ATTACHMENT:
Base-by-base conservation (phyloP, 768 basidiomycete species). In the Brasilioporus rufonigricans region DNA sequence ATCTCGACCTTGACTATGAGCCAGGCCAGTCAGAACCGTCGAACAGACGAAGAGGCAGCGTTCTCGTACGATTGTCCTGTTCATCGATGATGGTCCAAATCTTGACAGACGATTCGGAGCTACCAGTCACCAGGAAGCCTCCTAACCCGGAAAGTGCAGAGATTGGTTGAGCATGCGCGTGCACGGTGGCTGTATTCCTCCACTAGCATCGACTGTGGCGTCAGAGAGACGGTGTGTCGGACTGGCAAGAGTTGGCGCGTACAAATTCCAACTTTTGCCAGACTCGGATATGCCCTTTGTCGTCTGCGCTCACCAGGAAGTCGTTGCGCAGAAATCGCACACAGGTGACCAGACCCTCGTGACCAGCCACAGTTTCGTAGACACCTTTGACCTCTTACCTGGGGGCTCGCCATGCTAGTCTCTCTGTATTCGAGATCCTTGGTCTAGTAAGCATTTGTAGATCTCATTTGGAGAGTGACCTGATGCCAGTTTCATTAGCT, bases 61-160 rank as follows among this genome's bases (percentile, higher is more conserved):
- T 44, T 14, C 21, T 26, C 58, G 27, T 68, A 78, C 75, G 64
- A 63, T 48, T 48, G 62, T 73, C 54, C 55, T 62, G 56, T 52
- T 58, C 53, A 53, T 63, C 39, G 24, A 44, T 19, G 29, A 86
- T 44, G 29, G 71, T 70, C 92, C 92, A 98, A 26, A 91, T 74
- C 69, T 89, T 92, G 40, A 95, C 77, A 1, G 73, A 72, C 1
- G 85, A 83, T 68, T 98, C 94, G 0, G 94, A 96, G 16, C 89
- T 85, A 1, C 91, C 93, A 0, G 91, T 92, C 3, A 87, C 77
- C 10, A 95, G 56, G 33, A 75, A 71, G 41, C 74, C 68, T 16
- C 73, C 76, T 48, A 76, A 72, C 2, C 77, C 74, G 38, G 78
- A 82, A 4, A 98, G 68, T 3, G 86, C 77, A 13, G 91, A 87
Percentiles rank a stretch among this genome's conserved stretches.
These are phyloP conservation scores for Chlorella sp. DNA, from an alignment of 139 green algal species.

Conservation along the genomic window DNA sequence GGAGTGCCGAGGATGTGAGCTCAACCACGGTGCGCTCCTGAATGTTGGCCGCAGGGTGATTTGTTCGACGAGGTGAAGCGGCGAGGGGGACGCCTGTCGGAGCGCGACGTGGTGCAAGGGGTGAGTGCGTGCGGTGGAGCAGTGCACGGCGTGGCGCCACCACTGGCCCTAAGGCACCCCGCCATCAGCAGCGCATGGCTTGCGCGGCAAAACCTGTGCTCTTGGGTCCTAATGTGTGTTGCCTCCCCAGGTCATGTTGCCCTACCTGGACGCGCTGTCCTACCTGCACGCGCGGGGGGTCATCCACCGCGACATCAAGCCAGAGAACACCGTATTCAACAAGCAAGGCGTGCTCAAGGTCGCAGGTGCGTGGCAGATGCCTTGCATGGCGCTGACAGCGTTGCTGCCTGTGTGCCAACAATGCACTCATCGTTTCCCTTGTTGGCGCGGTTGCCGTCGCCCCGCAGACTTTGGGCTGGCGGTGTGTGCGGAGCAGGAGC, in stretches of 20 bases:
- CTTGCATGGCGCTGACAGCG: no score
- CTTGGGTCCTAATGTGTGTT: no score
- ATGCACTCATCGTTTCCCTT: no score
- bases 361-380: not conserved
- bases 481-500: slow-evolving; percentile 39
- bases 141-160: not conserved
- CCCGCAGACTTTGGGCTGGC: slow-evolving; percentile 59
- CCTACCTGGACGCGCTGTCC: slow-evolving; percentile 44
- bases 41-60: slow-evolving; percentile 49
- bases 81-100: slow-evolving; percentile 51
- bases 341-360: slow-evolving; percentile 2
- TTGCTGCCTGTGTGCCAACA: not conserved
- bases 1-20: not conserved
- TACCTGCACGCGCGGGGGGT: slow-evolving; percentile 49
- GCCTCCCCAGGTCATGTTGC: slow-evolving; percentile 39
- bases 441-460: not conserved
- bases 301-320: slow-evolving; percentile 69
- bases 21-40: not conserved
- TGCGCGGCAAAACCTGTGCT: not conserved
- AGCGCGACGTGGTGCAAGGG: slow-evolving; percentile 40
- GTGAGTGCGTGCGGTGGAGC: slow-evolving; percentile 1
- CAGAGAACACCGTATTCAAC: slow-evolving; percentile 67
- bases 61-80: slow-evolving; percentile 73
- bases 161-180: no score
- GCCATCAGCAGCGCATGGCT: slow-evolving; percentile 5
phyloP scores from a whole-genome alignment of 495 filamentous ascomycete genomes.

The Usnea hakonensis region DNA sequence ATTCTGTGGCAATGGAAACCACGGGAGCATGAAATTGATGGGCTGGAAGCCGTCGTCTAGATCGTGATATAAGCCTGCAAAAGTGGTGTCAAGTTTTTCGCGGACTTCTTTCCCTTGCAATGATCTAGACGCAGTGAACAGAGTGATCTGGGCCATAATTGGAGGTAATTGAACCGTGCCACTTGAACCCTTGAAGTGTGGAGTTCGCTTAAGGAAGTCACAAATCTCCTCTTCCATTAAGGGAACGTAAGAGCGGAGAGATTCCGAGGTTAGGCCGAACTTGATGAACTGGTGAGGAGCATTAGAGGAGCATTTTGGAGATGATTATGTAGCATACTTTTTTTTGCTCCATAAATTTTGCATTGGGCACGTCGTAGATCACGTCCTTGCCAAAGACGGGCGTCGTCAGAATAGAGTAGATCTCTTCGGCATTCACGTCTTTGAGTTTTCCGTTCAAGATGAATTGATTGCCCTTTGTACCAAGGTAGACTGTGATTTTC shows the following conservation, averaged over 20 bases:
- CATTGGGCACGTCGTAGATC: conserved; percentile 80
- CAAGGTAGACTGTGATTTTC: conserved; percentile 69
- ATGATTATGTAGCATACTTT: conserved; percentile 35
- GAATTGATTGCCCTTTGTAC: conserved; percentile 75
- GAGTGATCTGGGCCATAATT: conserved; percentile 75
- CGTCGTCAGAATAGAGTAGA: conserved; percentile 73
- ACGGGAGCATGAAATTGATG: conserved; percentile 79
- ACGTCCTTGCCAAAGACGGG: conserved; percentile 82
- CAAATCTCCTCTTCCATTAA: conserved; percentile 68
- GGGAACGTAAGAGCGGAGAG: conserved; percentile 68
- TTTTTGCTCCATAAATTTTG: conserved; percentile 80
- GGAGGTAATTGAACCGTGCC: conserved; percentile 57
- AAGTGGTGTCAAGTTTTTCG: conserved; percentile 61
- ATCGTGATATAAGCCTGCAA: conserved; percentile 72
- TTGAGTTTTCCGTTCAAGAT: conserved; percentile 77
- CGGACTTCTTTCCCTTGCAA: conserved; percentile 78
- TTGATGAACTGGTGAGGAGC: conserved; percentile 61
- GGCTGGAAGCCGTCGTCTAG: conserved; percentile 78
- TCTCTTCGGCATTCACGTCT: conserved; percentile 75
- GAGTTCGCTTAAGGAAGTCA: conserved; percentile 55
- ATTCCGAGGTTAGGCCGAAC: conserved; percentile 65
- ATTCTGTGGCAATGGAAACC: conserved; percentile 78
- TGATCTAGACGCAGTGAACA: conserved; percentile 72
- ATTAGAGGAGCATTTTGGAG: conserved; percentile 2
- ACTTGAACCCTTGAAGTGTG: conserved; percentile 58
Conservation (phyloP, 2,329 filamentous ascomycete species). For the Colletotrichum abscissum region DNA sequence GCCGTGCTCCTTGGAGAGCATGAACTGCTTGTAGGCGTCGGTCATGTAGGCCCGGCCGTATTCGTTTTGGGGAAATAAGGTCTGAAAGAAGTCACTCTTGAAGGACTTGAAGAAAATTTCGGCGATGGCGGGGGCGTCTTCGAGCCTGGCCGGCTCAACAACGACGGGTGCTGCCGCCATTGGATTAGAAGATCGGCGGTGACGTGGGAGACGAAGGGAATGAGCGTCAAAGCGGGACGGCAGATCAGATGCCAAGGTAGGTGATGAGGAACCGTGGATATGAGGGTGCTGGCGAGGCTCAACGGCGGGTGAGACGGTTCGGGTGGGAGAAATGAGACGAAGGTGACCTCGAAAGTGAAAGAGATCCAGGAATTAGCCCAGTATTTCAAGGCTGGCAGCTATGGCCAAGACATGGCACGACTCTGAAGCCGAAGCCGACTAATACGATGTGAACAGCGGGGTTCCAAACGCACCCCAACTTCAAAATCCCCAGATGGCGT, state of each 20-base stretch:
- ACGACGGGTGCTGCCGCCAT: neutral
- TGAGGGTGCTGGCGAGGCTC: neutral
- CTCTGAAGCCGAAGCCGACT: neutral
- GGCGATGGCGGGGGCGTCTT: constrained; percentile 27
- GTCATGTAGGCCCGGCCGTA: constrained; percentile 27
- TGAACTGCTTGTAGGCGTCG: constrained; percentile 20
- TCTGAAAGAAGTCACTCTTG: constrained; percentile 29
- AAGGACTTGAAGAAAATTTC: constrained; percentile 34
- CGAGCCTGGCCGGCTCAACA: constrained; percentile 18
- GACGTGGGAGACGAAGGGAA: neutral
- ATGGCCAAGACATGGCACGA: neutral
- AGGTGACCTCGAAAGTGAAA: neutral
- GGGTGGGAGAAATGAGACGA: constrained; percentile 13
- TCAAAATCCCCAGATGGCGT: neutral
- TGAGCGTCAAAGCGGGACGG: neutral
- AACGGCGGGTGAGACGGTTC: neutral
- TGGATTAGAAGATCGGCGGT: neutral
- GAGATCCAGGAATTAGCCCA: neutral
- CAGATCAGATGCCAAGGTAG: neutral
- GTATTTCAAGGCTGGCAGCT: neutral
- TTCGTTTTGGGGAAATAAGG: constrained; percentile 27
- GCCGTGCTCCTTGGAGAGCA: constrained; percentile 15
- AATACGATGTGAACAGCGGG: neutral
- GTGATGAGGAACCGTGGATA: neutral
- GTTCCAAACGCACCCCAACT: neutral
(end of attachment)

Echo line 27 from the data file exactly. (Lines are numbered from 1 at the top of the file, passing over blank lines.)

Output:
- bases 1-20: not conserved